from a CENUM(propertyName, comma-delimited-property-value-list) class that
defines a set of property/value pairs. Any one class, say, classA, may contain
several of these enumeration classes as member elements. For example,

class Cars : CENUM
{
CENUM("CARS", "Mustang, Pinto, Maverick"); /* am I showing my age? */
}

class Trucks : CENUM
{
CENUM("TRUCKS", "Mack, International");
}

class Vehicles
{
Cars cars;
Trucks trucks;
AnotherClass ac;
friend istream& operator>> (istream& is, Vehicles& vehicles);
}

I want to be able to "parse" a set of property/value pairs coming down
an istream like this:

istream& operator>> (istream& is, Vehicles& vehicles)
{
is >> vehicles.cars;
is >> vehicles.trucks;
is >> vehicles.ac;

return is;
}

So if I wanted to set the trucks parameter to "International", I
can simply stream the string "TRUCKS=International" into the
vehicles class.

I can't extract all available chars in any one overloaded extractor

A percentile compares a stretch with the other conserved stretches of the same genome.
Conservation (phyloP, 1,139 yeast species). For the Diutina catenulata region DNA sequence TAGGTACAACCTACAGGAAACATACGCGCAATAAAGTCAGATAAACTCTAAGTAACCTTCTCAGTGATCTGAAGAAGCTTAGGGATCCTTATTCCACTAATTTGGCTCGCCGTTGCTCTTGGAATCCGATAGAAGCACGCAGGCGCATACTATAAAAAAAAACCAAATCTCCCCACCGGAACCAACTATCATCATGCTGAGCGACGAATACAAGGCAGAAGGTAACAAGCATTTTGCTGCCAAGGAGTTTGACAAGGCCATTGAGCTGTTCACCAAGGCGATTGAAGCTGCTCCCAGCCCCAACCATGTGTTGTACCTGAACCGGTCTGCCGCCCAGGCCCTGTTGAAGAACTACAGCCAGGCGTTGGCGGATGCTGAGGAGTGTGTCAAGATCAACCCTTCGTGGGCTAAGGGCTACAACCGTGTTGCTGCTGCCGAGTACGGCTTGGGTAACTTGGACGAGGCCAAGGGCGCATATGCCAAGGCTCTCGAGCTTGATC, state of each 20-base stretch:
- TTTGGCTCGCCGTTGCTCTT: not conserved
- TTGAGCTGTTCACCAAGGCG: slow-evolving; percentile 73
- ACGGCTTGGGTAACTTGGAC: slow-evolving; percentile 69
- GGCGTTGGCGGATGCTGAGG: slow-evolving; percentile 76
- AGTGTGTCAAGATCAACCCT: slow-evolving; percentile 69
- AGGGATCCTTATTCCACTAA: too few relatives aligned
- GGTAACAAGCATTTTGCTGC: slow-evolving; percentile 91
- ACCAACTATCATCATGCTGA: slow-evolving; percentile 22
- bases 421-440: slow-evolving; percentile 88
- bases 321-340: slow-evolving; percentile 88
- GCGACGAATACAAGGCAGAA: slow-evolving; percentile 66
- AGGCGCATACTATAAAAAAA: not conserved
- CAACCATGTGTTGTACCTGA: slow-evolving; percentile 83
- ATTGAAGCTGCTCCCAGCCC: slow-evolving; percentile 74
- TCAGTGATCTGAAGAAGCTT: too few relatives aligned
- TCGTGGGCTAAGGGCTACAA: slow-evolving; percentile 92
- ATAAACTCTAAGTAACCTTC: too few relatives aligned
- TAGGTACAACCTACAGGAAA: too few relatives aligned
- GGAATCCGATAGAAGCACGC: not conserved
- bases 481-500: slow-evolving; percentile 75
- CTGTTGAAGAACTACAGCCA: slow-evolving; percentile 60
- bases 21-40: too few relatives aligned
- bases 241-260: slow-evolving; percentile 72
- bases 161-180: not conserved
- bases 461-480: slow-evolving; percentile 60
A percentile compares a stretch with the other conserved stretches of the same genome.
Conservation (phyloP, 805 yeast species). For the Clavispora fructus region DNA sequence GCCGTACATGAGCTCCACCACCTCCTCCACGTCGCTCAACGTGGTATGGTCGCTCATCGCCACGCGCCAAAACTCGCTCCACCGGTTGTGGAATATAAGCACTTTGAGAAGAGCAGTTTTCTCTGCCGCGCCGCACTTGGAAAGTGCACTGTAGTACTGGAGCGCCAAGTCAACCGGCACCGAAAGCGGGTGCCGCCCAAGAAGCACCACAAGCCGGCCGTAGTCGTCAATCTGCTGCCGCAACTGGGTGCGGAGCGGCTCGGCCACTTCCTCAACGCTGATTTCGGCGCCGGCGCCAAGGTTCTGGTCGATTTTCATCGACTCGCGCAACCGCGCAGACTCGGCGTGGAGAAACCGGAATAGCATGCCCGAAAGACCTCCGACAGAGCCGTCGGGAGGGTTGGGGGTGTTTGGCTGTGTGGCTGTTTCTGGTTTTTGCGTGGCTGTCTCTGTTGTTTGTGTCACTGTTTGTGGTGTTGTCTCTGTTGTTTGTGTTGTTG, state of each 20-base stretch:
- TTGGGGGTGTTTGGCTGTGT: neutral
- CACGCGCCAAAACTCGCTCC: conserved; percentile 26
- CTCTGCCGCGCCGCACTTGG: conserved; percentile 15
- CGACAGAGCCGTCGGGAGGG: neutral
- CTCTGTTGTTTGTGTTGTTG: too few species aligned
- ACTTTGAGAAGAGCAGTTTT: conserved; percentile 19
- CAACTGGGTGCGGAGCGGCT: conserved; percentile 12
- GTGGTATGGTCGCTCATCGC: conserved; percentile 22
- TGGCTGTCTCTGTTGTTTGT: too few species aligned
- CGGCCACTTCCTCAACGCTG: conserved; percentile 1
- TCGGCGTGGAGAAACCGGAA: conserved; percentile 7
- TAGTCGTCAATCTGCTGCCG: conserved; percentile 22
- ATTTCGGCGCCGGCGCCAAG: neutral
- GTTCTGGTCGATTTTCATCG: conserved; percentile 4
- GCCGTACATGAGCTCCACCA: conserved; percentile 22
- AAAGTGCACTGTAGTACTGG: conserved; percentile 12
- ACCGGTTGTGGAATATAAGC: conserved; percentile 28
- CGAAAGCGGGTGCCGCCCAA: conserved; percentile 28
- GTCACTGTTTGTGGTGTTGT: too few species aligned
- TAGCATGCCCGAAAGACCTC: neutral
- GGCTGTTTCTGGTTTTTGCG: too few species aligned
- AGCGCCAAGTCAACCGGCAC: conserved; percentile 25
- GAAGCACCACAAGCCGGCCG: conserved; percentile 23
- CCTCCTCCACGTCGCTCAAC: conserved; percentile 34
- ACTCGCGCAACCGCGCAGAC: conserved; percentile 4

because if the property/value pair doesn't match, I want it to
remain in the stream for passing to subsequent classes.

Does that help explain the predicament?
--
% Randy Yates % "Watching all the days go by...
%% Fuquay-Varina, NC % Who are you and who am I?"
%%% 919-577-9882 % 'Mission (A World Record)',
%%%% <ya***@ieee.org> % *A New World Record*, ELO
http://home.earthlink.net/~yatescr
Jan 17 '06 #9

P: n/a
Randy Yates wrote:
[..]
I can't extract all available chars in any one overloaded extractor
because if the property/value pair doesn't match, I want it to
remain in the stream for passing to subsequent classes.

Does that help explain the predicament?


It's not a predicament. It's a bad design and misuse of streams.
Extract as much as you can into a separate buffer and make your
"overloaded extractor" and "subsequent classes" work with that buffer
instead of streams. Problem solved.

V
Jan 17 '06 #10

P: n/a
Randy Yates wrote:
I can't extract all available chars in any one overloaded extractor